Cheyenne and Arapaho Indian Reservation

Cheyenne and Arapaho Indian Reservation
Principal Chiefs of the Arapaho Tribe, engraving by James D. Hutton, ca. 1860

Cheyenne and Arapaho Indian Reservation were the lands granted the Southern Cheyenne and the Southern Arapaho under the Medicine Lodge Treaty signed in 1867. The tribes never lived on the land described in the treaty and did not desire to. Recognizing this fact, on August 10, 1869 lands on the North Fork of the Canadian River were set aside for the tribes by the executive order of President Grant.[1] The lands were located in western Indian Territory south of the Cherokee Outlet and north of the Kiowa-Comanche-Apache-Fort Sill Apache Indian Reservation.[2] However, a portion of it was split off later to form the Caddo-Wichita-Delaware Indian Reservation.[3] The area occupied by the tribes is now referred to as the Cheyenne-Arapaho Oklahoma Tribal Statistical Area.


The last of the buffalo

Following the Red River War nearly all of the Southern Cheyenne and the Southern Arapaho began to live on the reservation, but despite the best efforts of the Indian Agent, John D. Miles, the promised government rations were inadequate and disease affected the tribes. Inadequate funds were appropriated by Congress and only poor quality cattle were available to the government. Thousands of cattle were being grazed illegally on the reservation by Texas cattlemen, but when the Indian agent attempted to buy cattle he was refused. Some cattle were confiscated on promise of payment. On the advice of the army, fearful of an outbreak, ammunition was withheld. The Indians were easy prey for white horse thieves. There was some work for Cheyenne women tanning hides for white traders. In 1875, 1876, and 1877 the tribes competed with white buffalo hunters for the last of the diminishing buffalo herds. Many buffalo were taken, but never enough; by 1877 there were very few left. In the winter of 1877-78 the remaining stragglers of the southern herd were hunted down.[4]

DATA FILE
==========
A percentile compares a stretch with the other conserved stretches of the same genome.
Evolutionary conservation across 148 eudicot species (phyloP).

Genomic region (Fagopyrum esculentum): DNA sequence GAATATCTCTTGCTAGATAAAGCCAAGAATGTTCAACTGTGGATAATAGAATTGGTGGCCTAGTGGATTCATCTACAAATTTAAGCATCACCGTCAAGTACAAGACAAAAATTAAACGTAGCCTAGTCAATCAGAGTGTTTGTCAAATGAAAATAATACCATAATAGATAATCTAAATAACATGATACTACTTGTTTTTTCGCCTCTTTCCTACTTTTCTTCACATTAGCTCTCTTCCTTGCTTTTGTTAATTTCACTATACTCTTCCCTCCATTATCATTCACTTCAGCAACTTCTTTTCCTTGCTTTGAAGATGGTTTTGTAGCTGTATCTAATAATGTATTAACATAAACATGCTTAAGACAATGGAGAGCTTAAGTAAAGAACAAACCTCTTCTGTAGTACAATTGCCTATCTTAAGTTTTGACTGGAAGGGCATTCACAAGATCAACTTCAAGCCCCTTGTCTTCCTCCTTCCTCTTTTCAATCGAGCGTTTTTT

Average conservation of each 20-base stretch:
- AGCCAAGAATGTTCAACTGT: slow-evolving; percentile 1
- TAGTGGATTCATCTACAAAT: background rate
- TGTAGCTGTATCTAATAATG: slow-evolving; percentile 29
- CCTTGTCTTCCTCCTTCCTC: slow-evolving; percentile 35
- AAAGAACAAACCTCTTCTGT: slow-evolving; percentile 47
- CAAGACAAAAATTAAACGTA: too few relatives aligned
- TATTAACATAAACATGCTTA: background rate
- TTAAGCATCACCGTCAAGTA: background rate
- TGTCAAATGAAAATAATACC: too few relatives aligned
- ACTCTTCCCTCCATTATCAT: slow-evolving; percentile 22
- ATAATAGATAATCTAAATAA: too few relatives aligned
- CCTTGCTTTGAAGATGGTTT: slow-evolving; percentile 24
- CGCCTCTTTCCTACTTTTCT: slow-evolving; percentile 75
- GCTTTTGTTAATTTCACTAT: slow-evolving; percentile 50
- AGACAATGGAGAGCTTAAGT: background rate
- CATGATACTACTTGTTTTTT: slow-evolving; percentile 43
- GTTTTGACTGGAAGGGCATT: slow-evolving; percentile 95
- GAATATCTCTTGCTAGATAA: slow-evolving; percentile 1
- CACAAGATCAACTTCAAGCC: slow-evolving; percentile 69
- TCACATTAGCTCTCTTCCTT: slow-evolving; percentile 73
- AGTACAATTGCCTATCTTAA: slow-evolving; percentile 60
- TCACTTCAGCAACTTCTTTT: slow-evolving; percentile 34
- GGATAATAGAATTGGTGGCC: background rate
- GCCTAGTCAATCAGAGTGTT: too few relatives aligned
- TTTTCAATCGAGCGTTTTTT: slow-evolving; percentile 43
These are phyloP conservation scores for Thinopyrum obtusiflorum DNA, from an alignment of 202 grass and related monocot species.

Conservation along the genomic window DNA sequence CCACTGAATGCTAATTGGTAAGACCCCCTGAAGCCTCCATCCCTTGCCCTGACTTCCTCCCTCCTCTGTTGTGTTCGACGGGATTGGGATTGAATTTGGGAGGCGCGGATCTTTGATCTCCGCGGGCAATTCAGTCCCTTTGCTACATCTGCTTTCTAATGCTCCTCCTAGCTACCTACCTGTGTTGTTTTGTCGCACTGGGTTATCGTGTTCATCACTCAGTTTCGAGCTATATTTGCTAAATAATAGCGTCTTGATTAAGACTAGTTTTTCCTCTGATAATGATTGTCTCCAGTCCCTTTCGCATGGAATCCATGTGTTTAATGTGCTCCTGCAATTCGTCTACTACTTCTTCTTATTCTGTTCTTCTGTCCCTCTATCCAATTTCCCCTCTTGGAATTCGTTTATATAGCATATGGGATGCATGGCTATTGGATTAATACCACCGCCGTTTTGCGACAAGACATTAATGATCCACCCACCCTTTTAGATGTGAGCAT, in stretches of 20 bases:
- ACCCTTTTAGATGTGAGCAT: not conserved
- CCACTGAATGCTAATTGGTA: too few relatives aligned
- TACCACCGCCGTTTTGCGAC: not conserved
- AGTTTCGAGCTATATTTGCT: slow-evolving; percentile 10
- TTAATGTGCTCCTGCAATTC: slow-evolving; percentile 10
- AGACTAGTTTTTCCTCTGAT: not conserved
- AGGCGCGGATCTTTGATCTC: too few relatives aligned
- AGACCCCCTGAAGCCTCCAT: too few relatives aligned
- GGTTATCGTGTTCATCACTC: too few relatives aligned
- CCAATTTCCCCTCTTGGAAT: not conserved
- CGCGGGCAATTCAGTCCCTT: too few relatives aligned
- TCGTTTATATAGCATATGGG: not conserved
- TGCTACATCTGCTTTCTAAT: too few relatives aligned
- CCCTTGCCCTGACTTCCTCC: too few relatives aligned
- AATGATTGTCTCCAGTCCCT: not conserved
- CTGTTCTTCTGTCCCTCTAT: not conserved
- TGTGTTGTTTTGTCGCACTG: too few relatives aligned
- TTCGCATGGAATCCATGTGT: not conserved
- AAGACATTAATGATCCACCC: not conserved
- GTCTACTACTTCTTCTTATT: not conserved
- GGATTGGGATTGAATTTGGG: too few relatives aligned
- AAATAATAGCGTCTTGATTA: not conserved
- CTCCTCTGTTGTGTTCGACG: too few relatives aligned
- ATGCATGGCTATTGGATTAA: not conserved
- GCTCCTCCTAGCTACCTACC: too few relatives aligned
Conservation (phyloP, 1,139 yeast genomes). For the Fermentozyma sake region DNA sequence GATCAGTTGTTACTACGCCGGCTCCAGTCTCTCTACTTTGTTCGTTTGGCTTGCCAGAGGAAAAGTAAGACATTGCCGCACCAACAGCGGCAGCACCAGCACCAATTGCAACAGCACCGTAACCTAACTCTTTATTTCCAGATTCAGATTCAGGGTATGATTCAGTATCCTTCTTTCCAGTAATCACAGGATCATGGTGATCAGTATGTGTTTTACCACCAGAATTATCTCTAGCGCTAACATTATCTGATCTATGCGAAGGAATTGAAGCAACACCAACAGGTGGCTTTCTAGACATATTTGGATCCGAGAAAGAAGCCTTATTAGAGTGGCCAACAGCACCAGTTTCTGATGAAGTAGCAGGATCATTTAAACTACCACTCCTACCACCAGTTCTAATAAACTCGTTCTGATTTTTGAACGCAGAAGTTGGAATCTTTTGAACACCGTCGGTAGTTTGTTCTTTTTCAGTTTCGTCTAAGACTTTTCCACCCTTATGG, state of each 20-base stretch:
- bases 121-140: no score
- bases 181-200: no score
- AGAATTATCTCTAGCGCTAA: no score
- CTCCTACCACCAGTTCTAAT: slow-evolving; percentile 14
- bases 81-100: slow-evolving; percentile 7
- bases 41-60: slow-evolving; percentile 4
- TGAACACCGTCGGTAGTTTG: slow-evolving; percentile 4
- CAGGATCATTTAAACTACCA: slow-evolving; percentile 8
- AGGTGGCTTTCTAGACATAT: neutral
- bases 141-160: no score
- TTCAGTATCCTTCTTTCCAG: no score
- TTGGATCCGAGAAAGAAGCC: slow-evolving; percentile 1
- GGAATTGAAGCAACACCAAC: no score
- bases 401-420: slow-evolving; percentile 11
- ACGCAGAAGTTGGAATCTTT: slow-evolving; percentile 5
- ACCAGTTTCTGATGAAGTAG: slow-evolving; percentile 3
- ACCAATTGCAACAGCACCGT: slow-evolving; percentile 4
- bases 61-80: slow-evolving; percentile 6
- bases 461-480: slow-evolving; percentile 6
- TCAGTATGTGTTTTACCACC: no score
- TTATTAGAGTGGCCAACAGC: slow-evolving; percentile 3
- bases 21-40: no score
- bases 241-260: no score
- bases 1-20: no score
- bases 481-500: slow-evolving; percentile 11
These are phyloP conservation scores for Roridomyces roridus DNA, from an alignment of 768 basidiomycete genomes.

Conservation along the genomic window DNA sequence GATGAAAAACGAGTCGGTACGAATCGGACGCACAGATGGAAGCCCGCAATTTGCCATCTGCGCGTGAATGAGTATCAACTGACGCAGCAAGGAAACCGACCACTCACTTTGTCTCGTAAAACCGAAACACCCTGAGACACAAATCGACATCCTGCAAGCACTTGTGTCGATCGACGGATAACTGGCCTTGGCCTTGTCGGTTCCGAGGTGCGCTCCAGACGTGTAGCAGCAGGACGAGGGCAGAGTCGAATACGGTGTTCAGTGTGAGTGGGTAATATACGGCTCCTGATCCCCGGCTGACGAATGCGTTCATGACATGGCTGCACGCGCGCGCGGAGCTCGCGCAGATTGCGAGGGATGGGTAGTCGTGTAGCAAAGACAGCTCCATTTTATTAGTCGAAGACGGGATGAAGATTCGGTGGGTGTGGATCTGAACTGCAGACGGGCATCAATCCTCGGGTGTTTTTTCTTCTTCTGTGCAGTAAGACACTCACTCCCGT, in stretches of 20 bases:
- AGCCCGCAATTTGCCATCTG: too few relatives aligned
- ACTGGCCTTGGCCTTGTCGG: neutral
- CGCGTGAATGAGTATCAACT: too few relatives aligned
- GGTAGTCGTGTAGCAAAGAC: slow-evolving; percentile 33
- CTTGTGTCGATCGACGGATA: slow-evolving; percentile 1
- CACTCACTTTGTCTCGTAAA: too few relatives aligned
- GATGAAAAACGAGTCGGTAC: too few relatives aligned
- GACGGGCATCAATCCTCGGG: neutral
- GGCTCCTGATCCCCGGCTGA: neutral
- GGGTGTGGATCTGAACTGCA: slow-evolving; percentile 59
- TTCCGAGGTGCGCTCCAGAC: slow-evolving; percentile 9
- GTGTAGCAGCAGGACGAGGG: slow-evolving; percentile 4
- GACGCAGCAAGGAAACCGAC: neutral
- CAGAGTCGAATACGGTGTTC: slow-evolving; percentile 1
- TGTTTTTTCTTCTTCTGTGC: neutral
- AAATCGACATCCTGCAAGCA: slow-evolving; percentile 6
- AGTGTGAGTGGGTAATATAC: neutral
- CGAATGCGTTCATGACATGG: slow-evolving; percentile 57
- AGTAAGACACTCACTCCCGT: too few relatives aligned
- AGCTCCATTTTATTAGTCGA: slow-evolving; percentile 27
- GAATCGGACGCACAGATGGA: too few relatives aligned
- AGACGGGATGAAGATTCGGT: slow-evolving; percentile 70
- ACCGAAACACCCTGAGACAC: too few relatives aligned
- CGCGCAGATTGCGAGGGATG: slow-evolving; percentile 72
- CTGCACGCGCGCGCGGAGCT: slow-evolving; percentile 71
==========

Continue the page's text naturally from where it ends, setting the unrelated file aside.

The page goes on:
Northern Cheyenne

In 1877 nearly a thousand Northern Cheyenne came or were escorted to the reservation from their home ranges in the north. Rations were inadequate as was medical care. In September, 1878 a band under the leadership of Dull Knife and Little Wolf escaped and fled north, the Northern Cheyenne Exodus. Most of the Northern Cheyenne remained, but by 1883 all that wanted to were permitted to return to the north where the Tongue River Indian Reservation was established in 1884.[5]

Agriculture, education, and work

In the late 1870s and the early 1880s there was some farming by both the Cheyenne and Arapaho with the Arapaho being more enthusiastic and successful. However there were recurrent droughts which resulted in crop failures. It took several years for even the Indian agent and his farmers to understand basic techniques of dryland farming such as conserving winter moisture. There was some work hauling supplies, making hay, and cutting wood. Gradually more children were enrolled in the boarding schools on the reservation and at Carlisle Institute particularly after a separate facility patronized by the Cheyenne was established in Caddo Springs. However there was little work even for the Carlisle graduates. The Indian agent's promising attempt to build a cattle herd was aborted when the Office of Indian Affairs commanded distribution of the herd giving each Indian an average of three cattle, which predictably they did little with. Shortages of rations continued with few resources available to the Indian agent to provide work opportunities for his charges.[6]

Grazing licenses, 1882 to 1885

During the early 1880s the vast majority of the reservation was licensed for grazing to large cattle outfits in 8 large parcels at the rate of 2 cents per acre, about a third of the fair market price. They were not leases as an actual lease of reservation land was forbidden by law. Miles, the Indian agent, called a council of chiefs and cattlemen on December 12, 1882 to consider grazing permits, and believed he had obtained the consent of the vast majority of the representatives of the tribes. There was however, strong opposition, particularly among the Cheyenne camped at Cantonment who responded with both killing of cattle for food and cultural resistance by the soldier societies which began requiring participation in medicine ceremonies and punishing Cheyenne who farmed or sent their children to school. Miles resigned on March 31, 1884. Miles replacement, D. B. Dyer, neither respected the Cheyenne nor got on well with them. His approach to disorder was to request troops, which were not provided. Escalating conflict continued between Indians and the cattlemen and in July, 1885, by the presidential order of Grover Cleveland, the cattlemen were ordered off the reservation, the reservation placed under military control, and Dyer was replaced by an army officer, Captain Jesse M. Lee.[7]

Dawes Allotment Act